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    • CommentAuthorKosmopolit
    • CommentTimeJun 13th 2008
    So I used to read a LOT of sf and fantasy but have grown increasingly disillusioned with the contemporary work in the genres.

    There's a relatively small number of writers I still follow - Brin, Vinge, Robinson, Stross, Mieville etc.

    I wish there were more so I just scanned the last decades worth or Nebula and Hugo nominees for authors I'm unfamiliar with.

    Can anyway here comment on the following:

    The Last Colony by John Scalzi
    His Majesty's Dragon by Naomi Novik
    Midnight Robber by Nalo Hopkinson
    Ragamuffin by Tobias Buckell
    The Privilege of the Sword, by Ellen Kushner
    The Girl in the Glass, by Jeffrey Ford
    Farthing, by Jo Walton
    From the Files of the Time Rangers, by Richard Bowes
    To Crush the Moon, by Wil McCarthy
    Orphans of Chaos by John C. Wright
    Cloud Atlas: A Novel by David Mitchell
    Perfect Circle by Sean Stewart
    The Mount by Carol Emshwiller
    The Quantum Rose by Catherine Asaro
  1.  (2588.2)
    Start with Scalzi, but read Old Man's War. Probably the best space opera since Forever War, and those 2 being the best since the 50s. A very unique voice, all of his books thus far have been worth reading, but definitely start with Old Man. On the others, I am less than no help.

    • CommentAuthorKradlum
    • CommentTimeJun 13th 2008
    I haven't read it, but everyone raves about Cloud Atlas.
    • CommentAuthorWakefield
    • CommentTimeJun 13th 2008
    Cloud Atlas is good. Mitchell is fascinated by structure and how it affects modes of storytelling. Each vignette in Cloud Atlas, for instance, is told in a different style (ie epistolary, bodice ripper, airplane novel, fantasy, etc). Another thing about Mitchell is that many of his characters recur in his other novels. For instance, a chapter in his latest novel, a coming-of-age story called Black Swan Green, actually functions as a sort of afterward to one of the threads in Cloud Atlas--even though they're completely different books. It's a neat trick that some might call gimmicky, but I always eat that sort of shit up.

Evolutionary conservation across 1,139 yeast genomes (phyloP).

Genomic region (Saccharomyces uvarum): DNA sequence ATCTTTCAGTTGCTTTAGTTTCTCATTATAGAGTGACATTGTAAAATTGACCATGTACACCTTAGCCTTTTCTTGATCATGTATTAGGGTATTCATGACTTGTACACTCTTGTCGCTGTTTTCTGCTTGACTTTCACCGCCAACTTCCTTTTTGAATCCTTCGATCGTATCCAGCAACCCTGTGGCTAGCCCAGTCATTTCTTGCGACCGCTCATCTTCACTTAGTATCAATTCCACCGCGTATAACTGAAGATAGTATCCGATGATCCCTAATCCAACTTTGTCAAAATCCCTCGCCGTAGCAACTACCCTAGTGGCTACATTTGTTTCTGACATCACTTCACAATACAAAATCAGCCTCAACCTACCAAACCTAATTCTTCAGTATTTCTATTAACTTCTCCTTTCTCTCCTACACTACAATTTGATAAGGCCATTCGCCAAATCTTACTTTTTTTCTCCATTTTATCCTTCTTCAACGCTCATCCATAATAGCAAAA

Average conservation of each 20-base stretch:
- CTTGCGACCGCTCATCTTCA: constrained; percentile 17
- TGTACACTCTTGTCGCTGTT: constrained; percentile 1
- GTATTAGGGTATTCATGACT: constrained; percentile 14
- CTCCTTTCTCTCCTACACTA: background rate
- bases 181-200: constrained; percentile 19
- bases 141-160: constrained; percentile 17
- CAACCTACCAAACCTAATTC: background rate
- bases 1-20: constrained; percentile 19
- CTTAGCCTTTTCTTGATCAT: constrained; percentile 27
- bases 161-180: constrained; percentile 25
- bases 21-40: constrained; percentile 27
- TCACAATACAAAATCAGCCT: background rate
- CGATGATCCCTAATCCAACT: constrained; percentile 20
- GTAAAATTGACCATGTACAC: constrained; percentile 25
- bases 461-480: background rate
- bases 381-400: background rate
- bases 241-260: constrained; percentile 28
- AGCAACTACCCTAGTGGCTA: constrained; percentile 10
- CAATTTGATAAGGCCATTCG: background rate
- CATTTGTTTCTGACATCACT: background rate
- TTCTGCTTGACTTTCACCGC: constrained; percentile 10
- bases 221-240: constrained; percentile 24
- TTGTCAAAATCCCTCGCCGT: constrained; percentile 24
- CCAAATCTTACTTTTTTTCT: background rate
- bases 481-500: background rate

Anyway, Cloud Atlas is inspired by Calvino's If on a winter's night a traveler, which I'd also recommend. Also, pick up Cosmicomics.
    • CommentTimeJun 13th 2008 edited
    Cloud Atlas: A Novel by David Mitchell

    I wasn't as impressed as twicetold, or most other people, to be honest. The structure of the book is a revelation when you first realise what he's doing -- unfortunately, you've then got half the book to go, and you also realise how everything's going to play out. It didn't help that I found the middle of the book impenetrably dull.
  2.  (2588.6)
    The Last Colony by John Scalzi

    I don't generally go in for space opera kind of sci-fi stuff, but Scalzi does a damn fine job. He's tight on the characters and how they react to the craziness around them. He doesn't go in for the kind of soul-annhilitingly long-winded "world-building" stuff. Tells a good yarn.
    • CommentAuthorWakefield
    • CommentTimeJun 13th 2008
    Re: Cloud Atlas

    I agree that some of the vignettes are better than others but I was fascinated by what Mitchell was doing structurally all the way through, even as the novel looped back on itself. I knew that Mitchell was going to wrap things up--that's his MO (also, his complaint w/ If on a winter's night was that it was truncated and he felt, in the end, cheated)--but I didn't know how, and that was what fascinated me: watching the pieces come together.
    • CommentAuthorSteerpike
    • CommentTimeJun 13th 2008